Tuesday, 8 November 2011

Napoleon Rises!

A batch of approximately 300 soldiers - one of several
rediscovered goodie bags 
A few months ago I had a rummage through some bags and boxes that I had stored in my parents' attic room. In the process I chanced on a box brimming with historical figures that I used to collect back in the 80s. Some of these are English Civil War, a few are American Civil War, but the vast majority are from the Napoleonic era. Over the weekend I began to sort through these properly and started to think about using them on the table top again.

As you can see from the photo, the models are within the 1:72 scale range. I'm not sure about the manufacturer but a search around the web seems to suggest that they were from the now defunct Esci, which I believe was taken over by Italeri. All they need is to be based and painted and I'll have a whole new game to play with very little expense (my wife will like this aspect!).

When I was 12 my friends and I used to spend the day setting up a battle scene - usually Waterloo - and then use a very basic set of rules (of our own devising) for movement and combat. I'm not sure these will suffice today though (!) so I've been exploring some of the many different kinds of rule sets that are available for this era. (I found a very useful guide on the site Napoleon Guide).

What's immediately obvious is that this kind of game is far more 'serious' and tactical than fantasy of science fiction systems (nothing you didn't know already). Historical war games have always exuded a more mature tone because historic representativeness is key to their design and spirit. As someone who likes to mess around with house rules they'd always seemed a tad restrictive to me.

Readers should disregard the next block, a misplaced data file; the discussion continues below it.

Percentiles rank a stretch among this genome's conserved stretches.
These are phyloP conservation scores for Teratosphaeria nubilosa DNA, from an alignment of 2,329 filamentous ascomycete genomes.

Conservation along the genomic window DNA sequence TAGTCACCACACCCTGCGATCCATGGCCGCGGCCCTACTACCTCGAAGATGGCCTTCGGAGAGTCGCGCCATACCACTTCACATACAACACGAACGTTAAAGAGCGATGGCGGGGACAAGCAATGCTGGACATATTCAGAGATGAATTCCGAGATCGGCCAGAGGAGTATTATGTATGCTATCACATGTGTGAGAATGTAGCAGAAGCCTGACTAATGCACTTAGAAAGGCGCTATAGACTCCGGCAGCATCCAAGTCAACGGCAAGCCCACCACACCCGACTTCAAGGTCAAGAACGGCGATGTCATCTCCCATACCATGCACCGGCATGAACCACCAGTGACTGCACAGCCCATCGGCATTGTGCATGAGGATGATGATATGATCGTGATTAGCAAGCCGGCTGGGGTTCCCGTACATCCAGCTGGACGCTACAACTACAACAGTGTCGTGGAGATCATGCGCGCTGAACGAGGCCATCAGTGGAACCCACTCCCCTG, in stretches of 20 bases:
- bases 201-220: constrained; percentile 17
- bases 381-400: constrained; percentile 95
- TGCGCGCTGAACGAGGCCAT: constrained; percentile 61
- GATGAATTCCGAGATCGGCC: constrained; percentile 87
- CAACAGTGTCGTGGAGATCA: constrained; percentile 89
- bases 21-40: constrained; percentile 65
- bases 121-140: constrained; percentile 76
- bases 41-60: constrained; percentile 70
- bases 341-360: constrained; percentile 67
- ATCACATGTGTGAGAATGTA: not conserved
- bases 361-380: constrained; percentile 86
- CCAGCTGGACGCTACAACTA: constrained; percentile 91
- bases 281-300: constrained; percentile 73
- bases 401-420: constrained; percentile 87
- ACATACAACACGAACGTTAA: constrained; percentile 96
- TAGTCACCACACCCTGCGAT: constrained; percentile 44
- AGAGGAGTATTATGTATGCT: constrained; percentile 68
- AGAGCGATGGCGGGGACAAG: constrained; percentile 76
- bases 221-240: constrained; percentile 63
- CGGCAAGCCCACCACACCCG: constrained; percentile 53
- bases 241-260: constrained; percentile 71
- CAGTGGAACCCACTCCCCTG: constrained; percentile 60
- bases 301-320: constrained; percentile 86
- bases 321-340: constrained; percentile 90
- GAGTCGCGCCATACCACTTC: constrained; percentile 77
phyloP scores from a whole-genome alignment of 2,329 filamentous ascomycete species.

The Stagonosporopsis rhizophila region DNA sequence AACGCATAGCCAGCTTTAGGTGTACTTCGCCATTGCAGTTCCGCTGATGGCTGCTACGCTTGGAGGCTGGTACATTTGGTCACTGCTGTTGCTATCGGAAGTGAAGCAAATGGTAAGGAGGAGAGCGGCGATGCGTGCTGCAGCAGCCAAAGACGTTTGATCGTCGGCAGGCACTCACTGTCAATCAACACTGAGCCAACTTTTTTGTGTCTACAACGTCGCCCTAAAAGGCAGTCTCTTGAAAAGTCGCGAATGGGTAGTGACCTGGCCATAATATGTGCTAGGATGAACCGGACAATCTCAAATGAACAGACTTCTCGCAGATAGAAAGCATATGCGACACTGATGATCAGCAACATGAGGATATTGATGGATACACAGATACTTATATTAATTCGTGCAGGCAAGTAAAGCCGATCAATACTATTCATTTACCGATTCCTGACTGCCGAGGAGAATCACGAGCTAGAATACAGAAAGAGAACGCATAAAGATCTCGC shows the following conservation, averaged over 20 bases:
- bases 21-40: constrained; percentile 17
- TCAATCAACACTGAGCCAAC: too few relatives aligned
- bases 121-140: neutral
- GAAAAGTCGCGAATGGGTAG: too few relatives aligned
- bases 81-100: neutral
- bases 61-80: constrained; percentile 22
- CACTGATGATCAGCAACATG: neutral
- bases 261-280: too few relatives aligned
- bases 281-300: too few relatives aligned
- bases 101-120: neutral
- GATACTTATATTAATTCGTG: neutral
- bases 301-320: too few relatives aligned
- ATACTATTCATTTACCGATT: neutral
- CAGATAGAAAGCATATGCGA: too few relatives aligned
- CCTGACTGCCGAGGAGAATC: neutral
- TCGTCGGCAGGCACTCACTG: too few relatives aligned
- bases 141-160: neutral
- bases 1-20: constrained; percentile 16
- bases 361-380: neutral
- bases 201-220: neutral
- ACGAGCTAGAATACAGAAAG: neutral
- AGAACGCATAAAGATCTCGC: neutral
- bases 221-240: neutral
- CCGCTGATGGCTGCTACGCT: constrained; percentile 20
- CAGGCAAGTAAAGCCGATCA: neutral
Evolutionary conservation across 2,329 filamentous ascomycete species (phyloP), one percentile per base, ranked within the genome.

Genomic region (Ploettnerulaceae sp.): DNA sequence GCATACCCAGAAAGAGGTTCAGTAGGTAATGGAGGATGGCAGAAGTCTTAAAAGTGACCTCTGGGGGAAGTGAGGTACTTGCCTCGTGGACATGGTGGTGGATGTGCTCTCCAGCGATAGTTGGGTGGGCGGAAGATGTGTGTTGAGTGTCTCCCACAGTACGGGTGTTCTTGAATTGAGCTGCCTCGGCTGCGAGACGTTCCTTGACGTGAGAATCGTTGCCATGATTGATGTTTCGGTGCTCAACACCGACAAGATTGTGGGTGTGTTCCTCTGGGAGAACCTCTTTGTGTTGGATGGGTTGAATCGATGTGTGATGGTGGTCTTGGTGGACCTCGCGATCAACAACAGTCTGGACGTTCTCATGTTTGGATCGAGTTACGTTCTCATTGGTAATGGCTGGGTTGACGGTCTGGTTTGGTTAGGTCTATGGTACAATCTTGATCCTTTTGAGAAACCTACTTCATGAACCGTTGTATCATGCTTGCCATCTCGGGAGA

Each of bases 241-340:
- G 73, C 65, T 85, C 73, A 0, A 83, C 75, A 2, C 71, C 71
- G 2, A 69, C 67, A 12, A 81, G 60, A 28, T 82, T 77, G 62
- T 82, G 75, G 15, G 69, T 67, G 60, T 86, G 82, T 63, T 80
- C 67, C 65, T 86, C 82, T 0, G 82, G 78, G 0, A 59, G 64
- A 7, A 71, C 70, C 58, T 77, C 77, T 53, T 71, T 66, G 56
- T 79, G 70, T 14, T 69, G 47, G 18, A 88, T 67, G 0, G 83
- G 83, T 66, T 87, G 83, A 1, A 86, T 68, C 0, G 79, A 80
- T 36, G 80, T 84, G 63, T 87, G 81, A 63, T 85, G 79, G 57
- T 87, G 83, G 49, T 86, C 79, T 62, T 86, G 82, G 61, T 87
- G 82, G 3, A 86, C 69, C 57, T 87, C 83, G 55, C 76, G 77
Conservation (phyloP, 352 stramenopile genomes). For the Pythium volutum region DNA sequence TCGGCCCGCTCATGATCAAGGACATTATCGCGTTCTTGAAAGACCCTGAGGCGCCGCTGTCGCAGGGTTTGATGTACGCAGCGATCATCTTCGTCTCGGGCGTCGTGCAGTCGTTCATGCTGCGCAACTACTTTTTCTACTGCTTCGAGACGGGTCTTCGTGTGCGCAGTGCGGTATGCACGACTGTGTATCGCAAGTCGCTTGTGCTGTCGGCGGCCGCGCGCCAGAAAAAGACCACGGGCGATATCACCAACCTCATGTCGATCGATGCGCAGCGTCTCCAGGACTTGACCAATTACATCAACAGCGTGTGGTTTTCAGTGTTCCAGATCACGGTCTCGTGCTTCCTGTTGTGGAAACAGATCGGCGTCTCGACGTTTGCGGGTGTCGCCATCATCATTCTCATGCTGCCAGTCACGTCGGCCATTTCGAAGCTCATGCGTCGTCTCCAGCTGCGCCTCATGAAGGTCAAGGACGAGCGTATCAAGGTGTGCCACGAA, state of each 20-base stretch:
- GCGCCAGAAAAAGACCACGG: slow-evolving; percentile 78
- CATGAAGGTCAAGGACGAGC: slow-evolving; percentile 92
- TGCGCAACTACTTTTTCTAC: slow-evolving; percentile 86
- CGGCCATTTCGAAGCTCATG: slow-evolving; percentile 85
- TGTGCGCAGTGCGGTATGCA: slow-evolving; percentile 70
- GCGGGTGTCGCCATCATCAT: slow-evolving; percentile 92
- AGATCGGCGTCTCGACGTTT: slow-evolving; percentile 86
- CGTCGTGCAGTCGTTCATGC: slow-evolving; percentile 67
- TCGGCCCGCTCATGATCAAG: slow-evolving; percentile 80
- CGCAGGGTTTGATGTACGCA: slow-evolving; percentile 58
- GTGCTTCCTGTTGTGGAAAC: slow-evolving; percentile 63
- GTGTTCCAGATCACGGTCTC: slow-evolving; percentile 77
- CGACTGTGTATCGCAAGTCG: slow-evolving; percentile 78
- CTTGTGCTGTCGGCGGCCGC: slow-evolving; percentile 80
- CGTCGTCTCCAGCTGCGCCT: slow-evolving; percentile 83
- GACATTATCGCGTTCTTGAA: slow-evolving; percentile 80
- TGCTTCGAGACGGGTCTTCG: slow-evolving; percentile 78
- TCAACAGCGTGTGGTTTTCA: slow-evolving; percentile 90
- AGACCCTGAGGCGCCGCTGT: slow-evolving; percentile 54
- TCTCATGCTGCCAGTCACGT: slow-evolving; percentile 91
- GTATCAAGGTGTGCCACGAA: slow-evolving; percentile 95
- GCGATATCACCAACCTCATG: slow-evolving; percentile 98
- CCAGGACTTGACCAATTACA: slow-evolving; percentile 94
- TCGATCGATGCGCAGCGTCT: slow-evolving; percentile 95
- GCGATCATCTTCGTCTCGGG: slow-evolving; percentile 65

But looking through three of the different sets of rules on offer I'm actually quite looking forward to playing within the tactical parameters of a 'realistic' historic setting. In essence, gaming in this era and at this scale is somewhere between open table top warfare (e.g. WFB) on one end of the spectrum, and more 'board-orientated' games (e.g. Dust Tactics) towards the other. Because my interest is gaming - rather than some kind of serious recreation - I'm actually really excited at the prospect of using a new and tactically-rich system.

I've begun by looking at 'General de Brigade', 'Grande Armee', and 'Elan', although there are several other systems that I mean to explore. What's useful is that there is no standard way of basing figures. This means that you don't have to settle for one system at the loss or exclusion of the others. One down side though, is that I actually feel rather lost at the most basic level of the game because I'm not being instructed on how to base my models! Individual infantry figures represent between 20 and 50 men, while in the case of Grande Armee it's the size of the base or movement try that matters, so there is an unfamiliar level of abstraction here. This has taken a bit of getting used to because the entire scale of the game is very different from what I'm used to.

Whichever system I decide to use I think I'm really going to enjoy the challenges that historical gaming at this scale brings. Luckily I have all the miniatures I need for several armies and a willing opponent in the shape of my brother. Occasional up-dates will follow... although maybe not until next year. 

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